Why air quality matters-- some important facts to consider

 

The quality of air in your home, office, or school can have a big impact on your overall health.  Poor air quality and air pollution contribute to lung disease, including respiratory tract infections, asthma, and lung cancer. Lung disease claims close to 335,000 lives in America every year and is the third leading cause of death in the United States.

Poor indoor air quality can cause or contribute to the development of chronic respiratory diseases such as asthma and hypersensitivity pneumonitis. In addition, it can cause headaches, dry eyes, nasal congestion, nausea and fatigue. People who already have respiratory diseases are at greater risk.

Biological pollutants, including molds, bacteria, viruses, pollen, dust mites, and animal dander promote poor indoor air quality and may be a major cause of days lost from work and school. In office buildings, heating, cooling, and ventilation systems are frequent sources of biological substances that are inhaled, leading to breathing problems.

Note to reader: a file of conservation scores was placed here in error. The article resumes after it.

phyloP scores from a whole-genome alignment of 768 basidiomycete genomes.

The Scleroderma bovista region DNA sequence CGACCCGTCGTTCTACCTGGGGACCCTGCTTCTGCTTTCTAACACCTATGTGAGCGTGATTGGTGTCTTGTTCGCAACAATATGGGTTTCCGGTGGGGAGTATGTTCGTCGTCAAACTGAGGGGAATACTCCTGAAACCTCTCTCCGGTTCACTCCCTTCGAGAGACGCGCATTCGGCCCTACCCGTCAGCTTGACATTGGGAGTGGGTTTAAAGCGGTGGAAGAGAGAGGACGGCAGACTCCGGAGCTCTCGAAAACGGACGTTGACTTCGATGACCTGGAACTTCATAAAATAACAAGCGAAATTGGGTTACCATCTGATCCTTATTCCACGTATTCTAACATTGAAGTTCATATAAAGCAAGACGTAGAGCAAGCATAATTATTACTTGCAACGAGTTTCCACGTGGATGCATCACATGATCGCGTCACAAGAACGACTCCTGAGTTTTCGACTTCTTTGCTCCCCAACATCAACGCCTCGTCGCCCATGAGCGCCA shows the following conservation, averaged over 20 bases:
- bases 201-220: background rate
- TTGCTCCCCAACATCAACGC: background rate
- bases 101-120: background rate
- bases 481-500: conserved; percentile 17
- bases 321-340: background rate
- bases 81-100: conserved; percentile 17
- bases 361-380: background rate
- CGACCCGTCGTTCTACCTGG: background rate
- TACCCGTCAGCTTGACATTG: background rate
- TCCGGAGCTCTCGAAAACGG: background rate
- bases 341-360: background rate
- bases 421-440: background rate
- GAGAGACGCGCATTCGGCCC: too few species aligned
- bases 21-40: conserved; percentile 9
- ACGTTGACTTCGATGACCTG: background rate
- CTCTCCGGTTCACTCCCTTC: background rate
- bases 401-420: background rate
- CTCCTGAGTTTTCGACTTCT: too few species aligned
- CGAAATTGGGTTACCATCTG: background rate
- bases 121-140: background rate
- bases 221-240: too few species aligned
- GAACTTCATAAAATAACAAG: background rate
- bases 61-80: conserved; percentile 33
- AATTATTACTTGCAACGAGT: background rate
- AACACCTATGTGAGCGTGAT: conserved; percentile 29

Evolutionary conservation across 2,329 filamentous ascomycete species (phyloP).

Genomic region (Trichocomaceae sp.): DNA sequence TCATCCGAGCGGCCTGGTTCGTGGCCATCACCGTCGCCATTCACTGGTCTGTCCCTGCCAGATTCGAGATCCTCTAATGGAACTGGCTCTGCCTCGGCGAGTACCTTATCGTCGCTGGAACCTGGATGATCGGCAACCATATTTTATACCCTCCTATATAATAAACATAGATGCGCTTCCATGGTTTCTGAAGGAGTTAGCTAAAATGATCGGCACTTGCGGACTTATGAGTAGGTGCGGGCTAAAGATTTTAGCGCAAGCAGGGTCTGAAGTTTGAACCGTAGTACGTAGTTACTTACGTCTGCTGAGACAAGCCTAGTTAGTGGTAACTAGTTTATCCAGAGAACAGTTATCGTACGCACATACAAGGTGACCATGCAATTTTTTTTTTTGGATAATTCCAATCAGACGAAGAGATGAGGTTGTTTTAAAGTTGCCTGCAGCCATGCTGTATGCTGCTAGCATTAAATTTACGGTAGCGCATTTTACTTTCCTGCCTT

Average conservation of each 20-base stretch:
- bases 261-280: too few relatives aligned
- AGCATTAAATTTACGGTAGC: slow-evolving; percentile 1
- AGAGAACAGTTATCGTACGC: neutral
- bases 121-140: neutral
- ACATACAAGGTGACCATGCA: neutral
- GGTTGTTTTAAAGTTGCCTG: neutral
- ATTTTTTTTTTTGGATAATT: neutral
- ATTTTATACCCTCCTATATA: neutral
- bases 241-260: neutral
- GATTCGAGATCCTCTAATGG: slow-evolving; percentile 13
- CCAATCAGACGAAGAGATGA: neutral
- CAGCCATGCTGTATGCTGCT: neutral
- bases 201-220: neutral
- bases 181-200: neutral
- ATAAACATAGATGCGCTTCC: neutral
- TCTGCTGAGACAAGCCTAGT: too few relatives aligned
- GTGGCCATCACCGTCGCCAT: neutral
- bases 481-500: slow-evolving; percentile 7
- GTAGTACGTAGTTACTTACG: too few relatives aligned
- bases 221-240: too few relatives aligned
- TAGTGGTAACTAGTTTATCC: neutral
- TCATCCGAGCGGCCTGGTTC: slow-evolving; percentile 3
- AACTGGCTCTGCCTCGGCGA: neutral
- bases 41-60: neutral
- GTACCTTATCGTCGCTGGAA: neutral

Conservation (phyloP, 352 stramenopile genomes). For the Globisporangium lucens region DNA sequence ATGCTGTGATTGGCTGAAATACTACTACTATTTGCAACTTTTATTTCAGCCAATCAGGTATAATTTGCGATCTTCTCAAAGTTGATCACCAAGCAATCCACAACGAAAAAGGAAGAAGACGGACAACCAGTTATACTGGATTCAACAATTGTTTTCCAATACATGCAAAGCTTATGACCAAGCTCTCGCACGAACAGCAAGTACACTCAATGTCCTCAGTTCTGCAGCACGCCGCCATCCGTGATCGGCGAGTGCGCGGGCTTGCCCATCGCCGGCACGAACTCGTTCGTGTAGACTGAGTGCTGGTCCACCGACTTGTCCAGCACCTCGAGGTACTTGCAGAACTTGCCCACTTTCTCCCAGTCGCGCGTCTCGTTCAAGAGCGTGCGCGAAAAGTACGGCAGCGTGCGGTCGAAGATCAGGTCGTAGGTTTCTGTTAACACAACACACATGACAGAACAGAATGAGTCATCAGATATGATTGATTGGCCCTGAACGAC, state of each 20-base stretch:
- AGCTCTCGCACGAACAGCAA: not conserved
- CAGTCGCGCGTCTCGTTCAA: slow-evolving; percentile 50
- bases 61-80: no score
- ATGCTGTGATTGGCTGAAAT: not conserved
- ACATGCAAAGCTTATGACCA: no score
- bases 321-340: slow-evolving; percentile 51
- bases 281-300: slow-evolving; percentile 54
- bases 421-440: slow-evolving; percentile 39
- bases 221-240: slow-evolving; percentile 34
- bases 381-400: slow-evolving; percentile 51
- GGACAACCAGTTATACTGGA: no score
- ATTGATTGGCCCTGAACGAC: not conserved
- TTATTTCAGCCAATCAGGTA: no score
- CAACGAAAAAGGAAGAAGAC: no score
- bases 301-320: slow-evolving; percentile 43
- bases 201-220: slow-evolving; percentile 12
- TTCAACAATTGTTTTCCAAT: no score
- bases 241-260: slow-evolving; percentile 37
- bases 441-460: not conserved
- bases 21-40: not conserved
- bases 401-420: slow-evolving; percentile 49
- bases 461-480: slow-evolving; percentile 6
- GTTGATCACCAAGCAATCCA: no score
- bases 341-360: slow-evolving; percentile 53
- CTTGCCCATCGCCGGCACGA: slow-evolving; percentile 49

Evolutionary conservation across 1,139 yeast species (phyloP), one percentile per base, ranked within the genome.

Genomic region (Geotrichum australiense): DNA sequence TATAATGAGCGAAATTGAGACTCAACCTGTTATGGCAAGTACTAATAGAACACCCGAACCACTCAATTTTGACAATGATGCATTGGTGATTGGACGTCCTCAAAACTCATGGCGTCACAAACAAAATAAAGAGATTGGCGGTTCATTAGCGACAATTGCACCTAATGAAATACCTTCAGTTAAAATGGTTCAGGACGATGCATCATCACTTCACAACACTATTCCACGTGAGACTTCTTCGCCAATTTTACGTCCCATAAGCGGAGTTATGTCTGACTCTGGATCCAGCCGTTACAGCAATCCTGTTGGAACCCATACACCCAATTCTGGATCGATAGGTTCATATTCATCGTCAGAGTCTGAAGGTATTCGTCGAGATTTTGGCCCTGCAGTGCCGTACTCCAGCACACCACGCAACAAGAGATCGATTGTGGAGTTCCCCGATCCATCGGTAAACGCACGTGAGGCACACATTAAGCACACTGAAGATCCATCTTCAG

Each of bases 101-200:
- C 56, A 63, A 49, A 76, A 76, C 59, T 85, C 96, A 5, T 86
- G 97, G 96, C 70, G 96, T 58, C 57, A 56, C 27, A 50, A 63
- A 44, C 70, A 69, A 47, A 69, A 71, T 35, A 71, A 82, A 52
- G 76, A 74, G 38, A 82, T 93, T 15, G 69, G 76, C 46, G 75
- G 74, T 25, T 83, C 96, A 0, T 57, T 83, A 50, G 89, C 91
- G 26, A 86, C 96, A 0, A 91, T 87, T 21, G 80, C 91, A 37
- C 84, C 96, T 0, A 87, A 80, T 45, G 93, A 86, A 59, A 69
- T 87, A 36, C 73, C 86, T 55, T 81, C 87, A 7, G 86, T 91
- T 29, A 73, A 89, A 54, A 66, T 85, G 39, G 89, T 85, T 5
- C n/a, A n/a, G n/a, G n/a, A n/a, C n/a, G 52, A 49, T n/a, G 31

So, it is very clear that poor air quality can lead to some very serious health problems.  There are a number of steps people can take to improve the air quality in their homes and offices.  These include proper ventilation, limiting the source of pollutants, and using effective air purifiers and cleaners